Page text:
You assume–being so knowledgeable with your one art history class
taken decades ago while studying in London (yes, London!),
where there were real, honest-to-god Monet water lilies in the what’dya’call it Tate
–that the two red wolves are symbolic or something.

Maybe that’s why only one is kind of tawny, the other being black as death or shadows
or the long lustrous hair of your neighbor’s new girlfriend,
who has got to be 20 years younger than than him,
the shyster shit in his big ugly Spanish Colonial that dwarfs
your tiny, termite-eaten bungalow.

Those Monets were something, alright, big-ass canvases
like the massive flat screens the neighbor has all over his place
–living room, dining room and master bedroom–
where he probably watches porn while she works the night shift at The Palms,
coming back in the dawn reeking of sweat and hand sanitizer
and what-not hospital smells, stripping out of that sky blue uniform
as the lech watches from the king-sized water bed.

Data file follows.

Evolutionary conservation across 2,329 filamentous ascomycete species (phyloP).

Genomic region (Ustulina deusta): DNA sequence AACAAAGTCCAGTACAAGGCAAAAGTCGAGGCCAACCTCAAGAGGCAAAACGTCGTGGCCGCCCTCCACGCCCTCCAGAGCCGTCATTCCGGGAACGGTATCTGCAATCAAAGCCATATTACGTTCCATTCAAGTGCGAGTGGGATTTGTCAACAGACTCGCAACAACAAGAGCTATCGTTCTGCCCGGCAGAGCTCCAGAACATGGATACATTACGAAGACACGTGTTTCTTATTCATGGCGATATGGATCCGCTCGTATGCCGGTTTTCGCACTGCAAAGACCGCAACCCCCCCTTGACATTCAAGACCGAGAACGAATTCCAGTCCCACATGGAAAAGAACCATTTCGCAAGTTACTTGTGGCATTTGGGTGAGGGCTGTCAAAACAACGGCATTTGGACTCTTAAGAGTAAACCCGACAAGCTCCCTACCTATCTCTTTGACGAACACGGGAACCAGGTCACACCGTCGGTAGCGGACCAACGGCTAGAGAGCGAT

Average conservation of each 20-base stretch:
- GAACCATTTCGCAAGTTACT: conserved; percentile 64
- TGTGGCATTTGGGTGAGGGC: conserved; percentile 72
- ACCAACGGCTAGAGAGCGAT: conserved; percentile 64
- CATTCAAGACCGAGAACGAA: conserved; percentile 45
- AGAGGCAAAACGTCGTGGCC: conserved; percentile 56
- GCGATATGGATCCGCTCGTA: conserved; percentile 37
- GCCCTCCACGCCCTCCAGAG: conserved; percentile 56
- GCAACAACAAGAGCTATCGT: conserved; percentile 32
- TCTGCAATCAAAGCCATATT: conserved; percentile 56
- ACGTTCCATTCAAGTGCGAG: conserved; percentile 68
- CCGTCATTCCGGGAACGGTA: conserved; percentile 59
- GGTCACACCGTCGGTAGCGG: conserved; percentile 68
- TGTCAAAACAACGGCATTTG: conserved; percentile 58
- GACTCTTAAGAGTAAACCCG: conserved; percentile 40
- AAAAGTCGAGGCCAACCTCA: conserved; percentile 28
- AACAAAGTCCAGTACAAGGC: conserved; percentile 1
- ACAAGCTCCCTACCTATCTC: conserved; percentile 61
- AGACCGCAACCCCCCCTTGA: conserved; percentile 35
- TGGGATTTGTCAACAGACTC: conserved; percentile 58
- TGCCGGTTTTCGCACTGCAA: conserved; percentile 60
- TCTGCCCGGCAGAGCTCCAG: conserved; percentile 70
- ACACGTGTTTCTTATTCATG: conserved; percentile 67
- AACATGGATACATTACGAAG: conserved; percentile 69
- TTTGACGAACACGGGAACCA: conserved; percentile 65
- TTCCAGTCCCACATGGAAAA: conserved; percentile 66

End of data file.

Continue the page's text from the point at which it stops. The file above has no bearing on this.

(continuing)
Is the red wolf the black one’s reflection or something?
Could be with the blue-green below like maybe murky waters or turquoise springs
or the huge screened-in pool of the neighbor where you watched
the bikinied girlfriend laughing while slipping like a kid on those smooth, cool ceramic tiles.

Anyway, the black wolf beast slouches, the cocky bastard,
looking right at you as it goes by going somewhere.
Bethlehem, maybe? Galilee? Except now that you think about it
the black one and the red are slouching in different directions
so the walking-near-water (in water, on water?) reflection thing
doesn’t quite make sense after all
but at least you’re here, right, appreciating art?

Meanwhile your shallow neighbor is probably lounging
by that pool staring smugly at his mug reflected darkly
as the dusk creeps into that goddamned mausoleum of a house,
thinking how he’ll be in danger of dying when she’s still young,
of how bleak and black the world can look
even from top of the goddamned food chain.

— Mark R. Vickers is the author of, among other things, the novel The Tollkeeper. He blogs at markrvickers.com and tweets @mark_r_vickers

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